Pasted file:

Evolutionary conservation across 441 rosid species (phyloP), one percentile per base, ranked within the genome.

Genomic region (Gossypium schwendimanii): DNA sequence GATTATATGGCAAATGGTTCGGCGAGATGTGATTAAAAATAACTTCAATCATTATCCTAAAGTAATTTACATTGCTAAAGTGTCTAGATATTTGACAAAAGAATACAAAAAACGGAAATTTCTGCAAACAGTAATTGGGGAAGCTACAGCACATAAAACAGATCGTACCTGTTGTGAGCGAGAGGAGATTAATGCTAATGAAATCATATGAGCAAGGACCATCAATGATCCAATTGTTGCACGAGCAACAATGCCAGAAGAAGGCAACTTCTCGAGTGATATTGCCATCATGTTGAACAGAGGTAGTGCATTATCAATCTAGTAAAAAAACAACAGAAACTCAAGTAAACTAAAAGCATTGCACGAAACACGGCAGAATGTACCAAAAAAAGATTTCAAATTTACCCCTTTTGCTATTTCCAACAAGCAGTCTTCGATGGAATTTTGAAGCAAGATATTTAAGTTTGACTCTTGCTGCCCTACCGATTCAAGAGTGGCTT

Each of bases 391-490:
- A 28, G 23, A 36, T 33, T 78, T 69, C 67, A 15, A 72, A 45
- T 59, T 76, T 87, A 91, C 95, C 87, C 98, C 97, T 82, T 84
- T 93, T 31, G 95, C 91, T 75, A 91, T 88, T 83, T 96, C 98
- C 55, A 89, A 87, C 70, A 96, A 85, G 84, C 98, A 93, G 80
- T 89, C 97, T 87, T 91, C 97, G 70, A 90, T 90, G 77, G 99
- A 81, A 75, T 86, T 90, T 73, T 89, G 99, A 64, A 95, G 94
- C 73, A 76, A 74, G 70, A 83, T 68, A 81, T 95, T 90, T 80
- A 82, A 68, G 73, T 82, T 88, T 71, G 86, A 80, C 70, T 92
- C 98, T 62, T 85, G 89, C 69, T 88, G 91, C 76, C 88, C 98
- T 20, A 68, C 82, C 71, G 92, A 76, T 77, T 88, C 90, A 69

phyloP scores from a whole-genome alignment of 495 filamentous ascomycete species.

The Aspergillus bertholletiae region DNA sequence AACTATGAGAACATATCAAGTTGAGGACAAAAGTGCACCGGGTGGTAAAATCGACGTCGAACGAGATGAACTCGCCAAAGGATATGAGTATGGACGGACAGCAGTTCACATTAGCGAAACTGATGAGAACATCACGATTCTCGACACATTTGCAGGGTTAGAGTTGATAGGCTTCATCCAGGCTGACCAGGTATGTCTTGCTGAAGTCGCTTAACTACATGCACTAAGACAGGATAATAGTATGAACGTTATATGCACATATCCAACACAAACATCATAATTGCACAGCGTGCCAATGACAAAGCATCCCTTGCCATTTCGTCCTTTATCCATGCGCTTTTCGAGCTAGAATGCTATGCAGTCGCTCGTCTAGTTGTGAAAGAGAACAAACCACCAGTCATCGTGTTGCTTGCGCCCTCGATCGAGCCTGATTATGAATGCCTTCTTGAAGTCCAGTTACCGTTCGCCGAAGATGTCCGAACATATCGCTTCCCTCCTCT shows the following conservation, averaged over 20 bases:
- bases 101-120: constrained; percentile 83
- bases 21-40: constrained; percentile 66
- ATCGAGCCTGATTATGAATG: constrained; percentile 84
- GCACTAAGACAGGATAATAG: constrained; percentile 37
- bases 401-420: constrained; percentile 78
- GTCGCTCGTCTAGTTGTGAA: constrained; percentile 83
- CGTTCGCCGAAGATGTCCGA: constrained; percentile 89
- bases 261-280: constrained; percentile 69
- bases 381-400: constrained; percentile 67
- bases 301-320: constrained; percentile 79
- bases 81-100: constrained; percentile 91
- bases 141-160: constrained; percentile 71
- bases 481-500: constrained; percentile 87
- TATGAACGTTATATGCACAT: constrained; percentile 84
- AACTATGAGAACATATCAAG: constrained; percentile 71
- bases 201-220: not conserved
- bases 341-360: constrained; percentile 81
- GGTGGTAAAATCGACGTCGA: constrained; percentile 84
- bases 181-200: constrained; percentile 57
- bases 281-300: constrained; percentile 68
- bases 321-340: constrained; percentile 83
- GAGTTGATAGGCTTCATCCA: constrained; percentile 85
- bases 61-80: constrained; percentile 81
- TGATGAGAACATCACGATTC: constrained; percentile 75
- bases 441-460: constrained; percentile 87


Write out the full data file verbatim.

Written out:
Evolutionary conservation across 441 rosid species (phyloP), one percentile per base, ranked within the genome.

Genomic region (Gossypium schwendimanii): DNA sequence GATTATATGGCAAATGGTTCGGCGAGATGTGATTAAAAATAACTTCAATCATTATCCTAAAGTAATTTACATTGCTAAAGTGTCTAGATATTTGACAAAAGAATACAAAAAACGGAAATTTCTGCAAACAGTAATTGGGGAAGCTACAGCACATAAAACAGATCGTACCTGTTGTGAGCGAGAGGAGATTAATGCTAATGAAATCATATGAGCAAGGACCATCAATGATCCAATTGTTGCACGAGCAACAATGCCAGAAGAAGGCAACTTCTCGAGTGATATTGCCATCATGTTGAACAGAGGTAGTGCATTATCAATCTAGTAAAAAAACAACAGAAACTCAAGTAAACTAAAAGCATTGCACGAAACACGGCAGAATGTACCAAAAAAAGATTTCAAATTTACCCCTTTTGCTATTTCCAACAAGCAGTCTTCGATGGAATTTTGAAGCAAGATATTTAAGTTTGACTCTTGCTGCCCTACCGATTCAAGAGTGGCTT

Each of bases 391-490:
- A 28, G 23, A 36, T 33, T 78, T 69, C 67, A 15, A 72, A 45
- T 59, T 76, T 87, A 91, C 95, C 87, C 98, C 97, T 82, T 84
- T 93, T 31, G 95, C 91, T 75, A 91, T 88, T 83, T 96, C 98
- C 55, A 89, A 87, C 70, A 96, A 85, G 84, C 98, A 93, G 80
- T 89, C 97, T 87, T 91, C 97, G 70, A 90, T 90, G 77, G 99
- A 81, A 75, T 86, T 90, T 73, T 89, G 99, A 64, A 95, G 94
- C 73, A 76, A 74, G 70, A 83, T 68, A 81, T 95, T 90, T 80
- A 82, A 68, G 73, T 82, T 88, T 71, G 86, A 80, C 70, T 92
- C 98, T 62, T 85, G 89, C 69, T 88, G 91, C 76, C 88, C 98
- T 20, A 68, C 82, C 71, G 92, A 76, T 77, T 88, C 90, A 69

phyloP scores from a whole-genome alignment of 495 filamentous ascomycete species.

The Aspergillus bertholletiae region DNA sequence AACTATGAGAACATATCAAGTTGAGGACAAAAGTGCACCGGGTGGTAAAATCGACGTCGAACGAGATGAACTCGCCAAAGGATATGAGTATGGACGGACAGCAGTTCACATTAGCGAAACTGATGAGAACATCACGATTCTCGACACATTTGCAGGGTTAGAGTTGATAGGCTTCATCCAGGCTGACCAGGTATGTCTTGCTGAAGTCGCTTAACTACATGCACTAAGACAGGATAATAGTATGAACGTTATATGCACATATCCAACACAAACATCATAATTGCACAGCGTGCCAATGACAAAGCATCCCTTGCCATTTCGTCCTTTATCCATGCGCTTTTCGAGCTAGAATGCTATGCAGTCGCTCGTCTAGTTGTGAAAGAGAACAAACCACCAGTCATCGTGTTGCTTGCGCCCTCGATCGAGCCTGATTATGAATGCCTTCTTGAAGTCCAGTTACCGTTCGCCGAAGATGTCCGAACATATCGCTTCCCTCCTCT shows the following conservation, averaged over 20 bases:
- bases 101-120: constrained; percentile 83
- bases 21-40: constrained; percentile 66
- ATCGAGCCTGATTATGAATG: constrained; percentile 84
- GCACTAAGACAGGATAATAG: constrained; percentile 37
- bases 401-420: constrained; percentile 78
- GTCGCTCGTCTAGTTGTGAA: constrained; percentile 83
- CGTTCGCCGAAGATGTCCGA: constrained; percentile 89
- bases 261-280: constrained; percentile 69
- bases 381-400: constrained; percentile 67
- bases 301-320: constrained; percentile 79
- bases 81-100: constrained; percentile 91
- bases 141-160: constrained; percentile 71
- bases 481-500: constrained; percentile 87
- TATGAACGTTATATGCACAT: constrained; percentile 84
- AACTATGAGAACATATCAAG: constrained; percentile 71
- bases 201-220: not conserved
- bases 341-360: constrained; percentile 81
- GGTGGTAAAATCGACGTCGA: constrained; percentile 84
- bases 181-200: constrained; percentile 57
- bases 281-300: constrained; percentile 68
- bases 321-340: constrained; percentile 83
- GAGTTGATAGGCTTCATCCA: constrained; percentile 85
- bases 61-80: constrained; percentile 81
- TGATGAGAACATCACGATTC: constrained; percentile 75
- bases 441-460: constrained; percentile 87